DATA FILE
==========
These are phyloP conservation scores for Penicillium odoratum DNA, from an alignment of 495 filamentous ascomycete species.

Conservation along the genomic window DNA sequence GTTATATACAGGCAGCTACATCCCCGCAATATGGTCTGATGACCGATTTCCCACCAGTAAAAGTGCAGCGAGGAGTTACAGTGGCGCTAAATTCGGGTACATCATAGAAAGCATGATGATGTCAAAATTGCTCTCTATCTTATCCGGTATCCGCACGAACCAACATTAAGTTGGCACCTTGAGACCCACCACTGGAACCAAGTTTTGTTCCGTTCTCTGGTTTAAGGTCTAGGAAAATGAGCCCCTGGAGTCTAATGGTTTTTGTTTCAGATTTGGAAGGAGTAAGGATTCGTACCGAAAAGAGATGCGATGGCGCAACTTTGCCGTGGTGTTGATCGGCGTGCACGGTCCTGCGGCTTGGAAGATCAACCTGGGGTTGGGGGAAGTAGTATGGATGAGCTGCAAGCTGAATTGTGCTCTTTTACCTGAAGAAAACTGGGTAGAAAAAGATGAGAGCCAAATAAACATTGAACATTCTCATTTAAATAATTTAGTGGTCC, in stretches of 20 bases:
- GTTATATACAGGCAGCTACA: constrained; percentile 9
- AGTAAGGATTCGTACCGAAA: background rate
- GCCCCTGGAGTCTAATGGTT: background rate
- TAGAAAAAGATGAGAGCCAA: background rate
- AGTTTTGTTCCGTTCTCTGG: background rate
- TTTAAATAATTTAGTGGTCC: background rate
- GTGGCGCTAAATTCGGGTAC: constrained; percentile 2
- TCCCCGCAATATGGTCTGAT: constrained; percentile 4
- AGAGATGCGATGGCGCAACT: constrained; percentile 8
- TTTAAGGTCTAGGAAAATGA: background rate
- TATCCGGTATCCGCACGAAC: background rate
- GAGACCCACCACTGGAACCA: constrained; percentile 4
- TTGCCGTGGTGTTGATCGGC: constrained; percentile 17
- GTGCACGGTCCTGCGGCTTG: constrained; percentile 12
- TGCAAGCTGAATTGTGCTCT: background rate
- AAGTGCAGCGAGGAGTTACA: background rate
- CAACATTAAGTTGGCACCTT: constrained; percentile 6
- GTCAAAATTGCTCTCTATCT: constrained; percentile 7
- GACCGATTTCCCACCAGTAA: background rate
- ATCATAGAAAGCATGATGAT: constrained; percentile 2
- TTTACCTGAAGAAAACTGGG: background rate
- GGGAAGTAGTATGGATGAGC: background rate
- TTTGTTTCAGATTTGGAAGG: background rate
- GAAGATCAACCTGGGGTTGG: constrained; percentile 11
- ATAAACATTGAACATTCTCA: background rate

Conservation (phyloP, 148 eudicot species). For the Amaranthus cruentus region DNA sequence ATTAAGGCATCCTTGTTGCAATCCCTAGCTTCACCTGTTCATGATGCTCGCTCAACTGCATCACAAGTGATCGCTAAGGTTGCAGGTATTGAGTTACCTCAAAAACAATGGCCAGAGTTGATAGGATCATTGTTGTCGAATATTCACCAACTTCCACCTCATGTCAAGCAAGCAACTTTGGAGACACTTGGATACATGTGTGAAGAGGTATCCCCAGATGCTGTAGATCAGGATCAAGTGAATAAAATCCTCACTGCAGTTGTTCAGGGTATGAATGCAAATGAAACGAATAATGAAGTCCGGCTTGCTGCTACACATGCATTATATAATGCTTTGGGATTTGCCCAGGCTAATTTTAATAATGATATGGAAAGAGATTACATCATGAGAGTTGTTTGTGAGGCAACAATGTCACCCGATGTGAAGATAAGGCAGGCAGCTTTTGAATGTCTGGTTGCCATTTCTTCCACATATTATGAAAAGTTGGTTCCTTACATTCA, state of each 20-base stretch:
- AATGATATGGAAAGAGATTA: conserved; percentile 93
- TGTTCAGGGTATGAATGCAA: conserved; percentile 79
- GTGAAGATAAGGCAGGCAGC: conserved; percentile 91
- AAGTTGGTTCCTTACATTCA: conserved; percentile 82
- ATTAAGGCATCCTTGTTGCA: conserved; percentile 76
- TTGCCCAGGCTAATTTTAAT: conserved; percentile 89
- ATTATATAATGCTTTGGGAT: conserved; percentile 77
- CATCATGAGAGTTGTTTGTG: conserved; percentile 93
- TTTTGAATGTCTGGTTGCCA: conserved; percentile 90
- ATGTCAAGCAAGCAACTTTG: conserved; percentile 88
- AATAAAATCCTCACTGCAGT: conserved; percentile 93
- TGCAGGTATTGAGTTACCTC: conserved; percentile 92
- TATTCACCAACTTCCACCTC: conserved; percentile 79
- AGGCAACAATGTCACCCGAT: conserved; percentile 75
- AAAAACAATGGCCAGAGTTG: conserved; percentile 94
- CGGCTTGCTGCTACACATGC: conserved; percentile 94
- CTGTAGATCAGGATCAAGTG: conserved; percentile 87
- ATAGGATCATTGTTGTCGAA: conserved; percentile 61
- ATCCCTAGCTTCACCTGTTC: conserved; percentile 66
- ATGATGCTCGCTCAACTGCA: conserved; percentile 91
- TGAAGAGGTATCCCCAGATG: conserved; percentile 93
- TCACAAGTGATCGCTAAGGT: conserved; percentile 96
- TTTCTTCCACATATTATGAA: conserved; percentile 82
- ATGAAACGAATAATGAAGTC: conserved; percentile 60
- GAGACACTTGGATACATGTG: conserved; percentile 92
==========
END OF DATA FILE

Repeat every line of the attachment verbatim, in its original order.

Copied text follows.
These are phyloP conservation scores for Penicillium odoratum DNA, from an alignment of 495 filamentous ascomycete species.

Conservation along the genomic window DNA sequence GTTATATACAGGCAGCTACATCCCCGCAATATGGTCTGATGACCGATTTCCCACCAGTAAAAGTGCAGCGAGGAGTTACAGTGGCGCTAAATTCGGGTACATCATAGAAAGCATGATGATGTCAAAATTGCTCTCTATCTTATCCGGTATCCGCACGAACCAACATTAAGTTGGCACCTTGAGACCCACCACTGGAACCAAGTTTTGTTCCGTTCTCTGGTTTAAGGTCTAGGAAAATGAGCCCCTGGAGTCTAATGGTTTTTGTTTCAGATTTGGAAGGAGTAAGGATTCGTACCGAAAAGAGATGCGATGGCGCAACTTTGCCGTGGTGTTGATCGGCGTGCACGGTCCTGCGGCTTGGAAGATCAACCTGGGGTTGGGGGAAGTAGTATGGATGAGCTGCAAGCTGAATTGTGCTCTTTTACCTGAAGAAAACTGGGTAGAAAAAGATGAGAGCCAAATAAACATTGAACATTCTCATTTAAATAATTTAGTGGTCC, in stretches of 20 bases:
- GTTATATACAGGCAGCTACA: constrained; percentile 9
- AGTAAGGATTCGTACCGAAA: background rate
- GCCCCTGGAGTCTAATGGTT: background rate
- TAGAAAAAGATGAGAGCCAA: background rate
- AGTTTTGTTCCGTTCTCTGG: background rate
- TTTAAATAATTTAGTGGTCC: background rate
- GTGGCGCTAAATTCGGGTAC: constrained; percentile 2
- TCCCCGCAATATGGTCTGAT: constrained; percentile 4
- AGAGATGCGATGGCGCAACT: constrained; percentile 8
- TTTAAGGTCTAGGAAAATGA: background rate
- TATCCGGTATCCGCACGAAC: background rate
- GAGACCCACCACTGGAACCA: constrained; percentile 4
- TTGCCGTGGTGTTGATCGGC: constrained; percentile 17
- GTGCACGGTCCTGCGGCTTG: constrained; percentile 12
- TGCAAGCTGAATTGTGCTCT: background rate
- AAGTGCAGCGAGGAGTTACA: background rate
- CAACATTAAGTTGGCACCTT: constrained; percentile 6
- GTCAAAATTGCTCTCTATCT: constrained; percentile 7
- GACCGATTTCCCACCAGTAA: background rate
- ATCATAGAAAGCATGATGAT: constrained; percentile 2
- TTTACCTGAAGAAAACTGGG: background rate
- GGGAAGTAGTATGGATGAGC: background rate
- TTTGTTTCAGATTTGGAAGG: background rate
- GAAGATCAACCTGGGGTTGG: constrained; percentile 11
- ATAAACATTGAACATTCTCA: background rate

Conservation (phyloP, 148 eudicot species). For the Amaranthus cruentus region DNA sequence ATTAAGGCATCCTTGTTGCAATCCCTAGCTTCACCTGTTCATGATGCTCGCTCAACTGCATCACAAGTGATCGCTAAGGTTGCAGGTATTGAGTTACCTCAAAAACAATGGCCAGAGTTGATAGGATCATTGTTGTCGAATATTCACCAACTTCCACCTCATGTCAAGCAAGCAACTTTGGAGACACTTGGATACATGTGTGAAGAGGTATCCCCAGATGCTGTAGATCAGGATCAAGTGAATAAAATCCTCACTGCAGTTGTTCAGGGTATGAATGCAAATGAAACGAATAATGAAGTCCGGCTTGCTGCTACACATGCATTATATAATGCTTTGGGATTTGCCCAGGCTAATTTTAATAATGATATGGAAAGAGATTACATCATGAGAGTTGTTTGTGAGGCAACAATGTCACCCGATGTGAAGATAAGGCAGGCAGCTTTTGAATGTCTGGTTGCCATTTCTTCCACATATTATGAAAAGTTGGTTCCTTACATTCA, state of each 20-base stretch:
- AATGATATGGAAAGAGATTA: conserved; percentile 93
- TGTTCAGGGTATGAATGCAA: conserved; percentile 79
- GTGAAGATAAGGCAGGCAGC: conserved; percentile 91
- AAGTTGGTTCCTTACATTCA: conserved; percentile 82
- ATTAAGGCATCCTTGTTGCA: conserved; percentile 76
- TTGCCCAGGCTAATTTTAAT: conserved; percentile 89
- ATTATATAATGCTTTGGGAT: conserved; percentile 77
- CATCATGAGAGTTGTTTGTG: conserved; percentile 93
- TTTTGAATGTCTGGTTGCCA: conserved; percentile 90
- ATGTCAAGCAAGCAACTTTG: conserved; percentile 88
- AATAAAATCCTCACTGCAGT: conserved; percentile 93
- TGCAGGTATTGAGTTACCTC: conserved; percentile 92
- TATTCACCAACTTCCACCTC: conserved; percentile 79
- AGGCAACAATGTCACCCGAT: conserved; percentile 75
- AAAAACAATGGCCAGAGTTG: conserved; percentile 94
- CGGCTTGCTGCTACACATGC: conserved; percentile 94
- CTGTAGATCAGGATCAAGTG: conserved; percentile 87
- ATAGGATCATTGTTGTCGAA: conserved; percentile 61
- ATCCCTAGCTTCACCTGTTC: conserved; percentile 66
- ATGATGCTCGCTCAACTGCA: conserved; percentile 91
- TGAAGAGGTATCCCCAGATG: conserved; percentile 93
- TCACAAGTGATCGCTAAGGT: conserved; percentile 96
- TTTCTTCCACATATTATGAA: conserved; percentile 82
- ATGAAACGAATAATGAAGTC: conserved; percentile 60
- GAGACACTTGGATACATGTG: conserved; percentile 92